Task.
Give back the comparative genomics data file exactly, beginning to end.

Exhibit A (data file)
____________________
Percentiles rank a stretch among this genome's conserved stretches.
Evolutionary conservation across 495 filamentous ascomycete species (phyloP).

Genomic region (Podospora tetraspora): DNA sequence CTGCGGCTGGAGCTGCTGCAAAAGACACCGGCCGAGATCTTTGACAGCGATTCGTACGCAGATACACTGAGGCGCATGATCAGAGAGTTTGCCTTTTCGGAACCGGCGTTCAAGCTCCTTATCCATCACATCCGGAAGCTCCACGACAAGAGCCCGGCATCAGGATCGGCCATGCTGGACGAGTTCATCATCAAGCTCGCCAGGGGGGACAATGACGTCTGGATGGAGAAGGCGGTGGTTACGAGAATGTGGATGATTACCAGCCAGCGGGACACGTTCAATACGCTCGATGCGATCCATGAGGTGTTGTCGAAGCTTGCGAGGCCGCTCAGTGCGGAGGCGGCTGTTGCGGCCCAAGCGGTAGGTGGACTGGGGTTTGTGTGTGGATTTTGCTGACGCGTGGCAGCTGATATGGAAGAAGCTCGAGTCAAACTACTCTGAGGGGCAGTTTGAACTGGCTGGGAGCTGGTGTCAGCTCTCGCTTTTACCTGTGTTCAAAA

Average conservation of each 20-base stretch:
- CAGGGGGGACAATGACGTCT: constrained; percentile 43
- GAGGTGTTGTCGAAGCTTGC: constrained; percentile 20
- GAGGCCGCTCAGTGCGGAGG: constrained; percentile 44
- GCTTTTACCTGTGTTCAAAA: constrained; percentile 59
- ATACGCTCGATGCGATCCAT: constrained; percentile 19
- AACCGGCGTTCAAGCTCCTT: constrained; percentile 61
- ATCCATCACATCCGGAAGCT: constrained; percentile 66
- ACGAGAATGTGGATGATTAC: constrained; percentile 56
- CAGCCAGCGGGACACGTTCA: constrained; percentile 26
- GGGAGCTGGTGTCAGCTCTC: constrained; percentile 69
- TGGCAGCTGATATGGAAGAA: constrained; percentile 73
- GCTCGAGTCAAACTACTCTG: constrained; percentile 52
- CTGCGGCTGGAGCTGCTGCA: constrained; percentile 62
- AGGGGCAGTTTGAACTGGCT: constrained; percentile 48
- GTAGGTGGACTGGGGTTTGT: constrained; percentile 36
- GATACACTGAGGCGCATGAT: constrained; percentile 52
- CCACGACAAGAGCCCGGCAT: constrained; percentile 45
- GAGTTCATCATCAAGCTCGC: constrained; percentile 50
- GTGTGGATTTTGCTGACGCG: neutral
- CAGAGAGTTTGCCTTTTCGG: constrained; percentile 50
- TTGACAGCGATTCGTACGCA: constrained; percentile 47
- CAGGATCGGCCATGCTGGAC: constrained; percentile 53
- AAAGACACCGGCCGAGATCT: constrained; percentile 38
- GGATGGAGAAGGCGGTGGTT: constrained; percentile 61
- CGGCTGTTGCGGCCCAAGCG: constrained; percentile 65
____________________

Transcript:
Percentiles rank a stretch among this genome's conserved stretches.
Evolutionary conservation across 495 filamentous ascomycete species (phyloP).

Genomic region (Podospora tetraspora): DNA sequence CTGCGGCTGGAGCTGCTGCAAAAGACACCGGCCGAGATCTTTGACAGCGATTCGTACGCAGATACACTGAGGCGCATGATCAGAGAGTTTGCCTTTTCGGAACCGGCGTTCAAGCTCCTTATCCATCACATCCGGAAGCTCCACGACAAGAGCCCGGCATCAGGATCGGCCATGCTGGACGAGTTCATCATCAAGCTCGCCAGGGGGGACAATGACGTCTGGATGGAGAAGGCGGTGGTTACGAGAATGTGGATGATTACCAGCCAGCGGGACACGTTCAATACGCTCGATGCGATCCATGAGGTGTTGTCGAAGCTTGCGAGGCCGCTCAGTGCGGAGGCGGCTGTTGCGGCCCAAGCGGTAGGTGGACTGGGGTTTGTGTGTGGATTTTGCTGACGCGTGGCAGCTGATATGGAAGAAGCTCGAGTCAAACTACTCTGAGGGGCAGTTTGAACTGGCTGGGAGCTGGTGTCAGCTCTCGCTTTTACCTGTGTTCAAAA

Average conservation of each 20-base stretch:
- CAGGGGGGACAATGACGTCT: constrained; percentile 43
- GAGGTGTTGTCGAAGCTTGC: constrained; percentile 20
- GAGGCCGCTCAGTGCGGAGG: constrained; percentile 44
- GCTTTTACCTGTGTTCAAAA: constrained; percentile 59
- ATACGCTCGATGCGATCCAT: constrained; percentile 19
- AACCGGCGTTCAAGCTCCTT: constrained; percentile 61
- ATCCATCACATCCGGAAGCT: constrained; percentile 66
- ACGAGAATGTGGATGATTAC: constrained; percentile 56
- CAGCCAGCGGGACACGTTCA: constrained; percentile 26
- GGGAGCTGGTGTCAGCTCTC: constrained; percentile 69
- TGGCAGCTGATATGGAAGAA: constrained; percentile 73
- GCTCGAGTCAAACTACTCTG: constrained; percentile 52
- CTGCGGCTGGAGCTGCTGCA: constrained; percentile 62
- AGGGGCAGTTTGAACTGGCT: constrained; percentile 48
- GTAGGTGGACTGGGGTTTGT: constrained; percentile 36
- GATACACTGAGGCGCATGAT: constrained; percentile 52
- CCACGACAAGAGCCCGGCAT: constrained; percentile 45
- GAGTTCATCATCAAGCTCGC: constrained; percentile 50
- GTGTGGATTTTGCTGACGCG: neutral
- CAGAGAGTTTGCCTTTTCGG: constrained; percentile 50
- TTGACAGCGATTCGTACGCA: constrained; percentile 47
- CAGGATCGGCCATGCTGGAC: constrained; percentile 53
- AAAGACACCGGCCGAGATCT: constrained; percentile 38
- GGATGGAGAAGGCGGTGGTT: constrained; percentile 61
- CGGCTGTTGCGGCCCAAGCG: constrained; percentile 65